The plane involved in this week's deadly crash in Spain is a workhorse model that is used extensively by many carriers around the world.
Officials at those carriers say the McDonnell Douglas MD-80 series _ which includes the Spanair MD-82 that crashed earlier this week _ is one of the safest planes around. They point out that the cause of the Spanair crash, which killed 153 people shortly after takeoff in Madrid, was still unknown on Friday.
The National Transportation Safety Board sent a team to Spain to help with the investigation because the plane was made in the United States. But determining the cause of the crash will be up to Spanish authorities, Laura Brown, a spokeswoman for the Federal Aviation Administration, said Friday.
The FAA doesn't rank the safety of plane types, but Brown added, "If we didn't consider an aircraft safe, we wouldn't allow it to operate in the U.S."
According to the Flight Safety Foundation, MD-80s have been involved in 15 fatal crashes resulting in 1,163 deaths since their first flight in 1979. The last MD-80 series aircraft was built in 1999.
Some crashes were blamed on pilot error, poor maintenance, runway incursions or other factors not strictly related to the aircraft's design.
A 1999 crash in Little Rock, Arkansas, that killed 12 was blamed partly on crew fatigue and error. Last September, 90 people died when an MD-82 landing in heavy rain in Thailand went off the runway, hit an embankment and caught fire.
According to Boeing, which bought McDonnell Douglas in 1997, the MD-80 series jets have a fatal crash about once every 3 million departures.
Some newer Boeing models, such as the 767, and the Airbus 320 series have better records, according to Boeing figures.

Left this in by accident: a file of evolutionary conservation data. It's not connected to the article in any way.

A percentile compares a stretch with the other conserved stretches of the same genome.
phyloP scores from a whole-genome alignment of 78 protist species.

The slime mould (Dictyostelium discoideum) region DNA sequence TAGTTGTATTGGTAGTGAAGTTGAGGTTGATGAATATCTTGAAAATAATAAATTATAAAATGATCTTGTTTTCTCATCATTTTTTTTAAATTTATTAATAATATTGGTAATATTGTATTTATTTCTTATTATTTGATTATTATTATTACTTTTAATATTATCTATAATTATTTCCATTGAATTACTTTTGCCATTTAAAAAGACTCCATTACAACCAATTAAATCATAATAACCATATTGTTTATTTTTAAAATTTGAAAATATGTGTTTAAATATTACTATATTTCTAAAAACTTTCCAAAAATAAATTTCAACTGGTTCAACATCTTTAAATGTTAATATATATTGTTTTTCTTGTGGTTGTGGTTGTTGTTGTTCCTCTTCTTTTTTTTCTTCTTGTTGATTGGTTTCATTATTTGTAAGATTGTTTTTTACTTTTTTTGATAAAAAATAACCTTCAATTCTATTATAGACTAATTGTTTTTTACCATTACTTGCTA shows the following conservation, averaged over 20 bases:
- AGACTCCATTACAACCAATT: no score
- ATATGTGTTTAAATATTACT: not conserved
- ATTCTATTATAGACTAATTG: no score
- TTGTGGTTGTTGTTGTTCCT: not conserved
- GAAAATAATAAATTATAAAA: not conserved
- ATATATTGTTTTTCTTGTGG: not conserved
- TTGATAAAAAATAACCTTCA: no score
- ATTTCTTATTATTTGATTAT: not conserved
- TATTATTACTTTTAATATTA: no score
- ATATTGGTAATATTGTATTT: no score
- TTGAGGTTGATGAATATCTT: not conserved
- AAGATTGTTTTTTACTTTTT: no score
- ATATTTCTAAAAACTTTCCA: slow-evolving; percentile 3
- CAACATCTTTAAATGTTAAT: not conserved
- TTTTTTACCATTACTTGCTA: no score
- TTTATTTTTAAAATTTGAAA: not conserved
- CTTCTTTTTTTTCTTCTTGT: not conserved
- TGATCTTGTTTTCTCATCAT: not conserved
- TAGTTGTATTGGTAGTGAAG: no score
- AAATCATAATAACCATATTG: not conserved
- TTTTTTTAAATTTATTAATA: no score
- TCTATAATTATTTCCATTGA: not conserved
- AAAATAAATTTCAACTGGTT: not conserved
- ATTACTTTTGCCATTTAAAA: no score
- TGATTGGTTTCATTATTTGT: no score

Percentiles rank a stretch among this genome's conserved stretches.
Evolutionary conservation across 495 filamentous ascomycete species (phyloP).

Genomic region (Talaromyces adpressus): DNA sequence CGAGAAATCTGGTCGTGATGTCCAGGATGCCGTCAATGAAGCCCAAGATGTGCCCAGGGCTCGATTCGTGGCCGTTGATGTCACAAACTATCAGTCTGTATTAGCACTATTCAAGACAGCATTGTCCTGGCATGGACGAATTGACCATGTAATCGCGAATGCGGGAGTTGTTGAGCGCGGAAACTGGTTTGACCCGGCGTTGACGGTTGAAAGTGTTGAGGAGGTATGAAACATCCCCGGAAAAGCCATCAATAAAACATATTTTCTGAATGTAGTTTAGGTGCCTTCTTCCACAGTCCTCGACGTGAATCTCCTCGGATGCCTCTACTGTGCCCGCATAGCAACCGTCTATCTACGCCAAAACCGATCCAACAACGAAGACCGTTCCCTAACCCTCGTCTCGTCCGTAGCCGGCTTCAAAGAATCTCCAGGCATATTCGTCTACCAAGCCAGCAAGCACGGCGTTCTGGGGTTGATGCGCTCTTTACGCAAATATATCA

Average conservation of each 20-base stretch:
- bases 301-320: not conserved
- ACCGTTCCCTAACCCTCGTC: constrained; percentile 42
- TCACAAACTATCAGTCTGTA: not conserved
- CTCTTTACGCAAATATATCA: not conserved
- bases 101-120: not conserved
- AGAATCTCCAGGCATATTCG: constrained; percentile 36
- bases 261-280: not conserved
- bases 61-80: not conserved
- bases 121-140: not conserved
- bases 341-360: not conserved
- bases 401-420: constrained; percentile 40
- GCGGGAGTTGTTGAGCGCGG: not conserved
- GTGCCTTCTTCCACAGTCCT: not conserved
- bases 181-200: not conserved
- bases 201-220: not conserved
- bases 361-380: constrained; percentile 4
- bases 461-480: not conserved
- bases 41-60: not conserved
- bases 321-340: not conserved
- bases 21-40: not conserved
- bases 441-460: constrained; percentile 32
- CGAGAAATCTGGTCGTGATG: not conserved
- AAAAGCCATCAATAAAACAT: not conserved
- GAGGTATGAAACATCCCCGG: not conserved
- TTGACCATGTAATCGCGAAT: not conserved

But according to Boeing, the Airbus 300-600 series has a fatal accident rate about twice that of the MD-80, the rate for early model Boeing 737s is nearly three times as bad, and the rate for Boeing jumbo jet 747s is about four times that of the MD-80.
American Airlines, the largest U.S. carrier, operates 300 MD-80 series planes, the largest such fleet in the world. Delta Air Lines Inc. has the second-largest fleet, with about 120 MD-80 series planes according to Boeing. Spanair has about 30, and its owner, Swedish carrier SAS AB, about 50.
Earlier this year, Fort Worth, Texas-based American had to ground its entire MD-80 fleet to fix electrical wiring in the wheel wells, a move that forced the cancellation of more than 3,000 flights. Chief Executive Gerard Arpey said that the planes' safety "was never at issue," but that mechanics had not secured bundles of wires to the precise standards of the Federal Aviation Administration.
Since then, American has sped up plans to replace some of its MD-80s _ which are notorious gas-guzzlers _ with more fuel-efficient Boeing 737 aircraft.
The MD-80 is a mid-size jetliner that seats up to 172 passengers. Two engines are mounted along the sides of the fuselage just in front of the tail.
They are designed to be able to fly on one engine, which happened this month when an American Airlines jet taking off from LaGuardia Airport in New York lost power in one engine and made an emergency landing at nearby Kennedy Airport.
McDonnell Douglas produced nearly 1,200 planes in the MD-80 series, of which 1,100 are still in use, according to Boeing.
McDonnell Douglas had stopped production of all but one of the models when Boeing bought its smaller rival in 1997, and it closed down that line two years later to focus on newer models of its own popular midrange jet, the 737.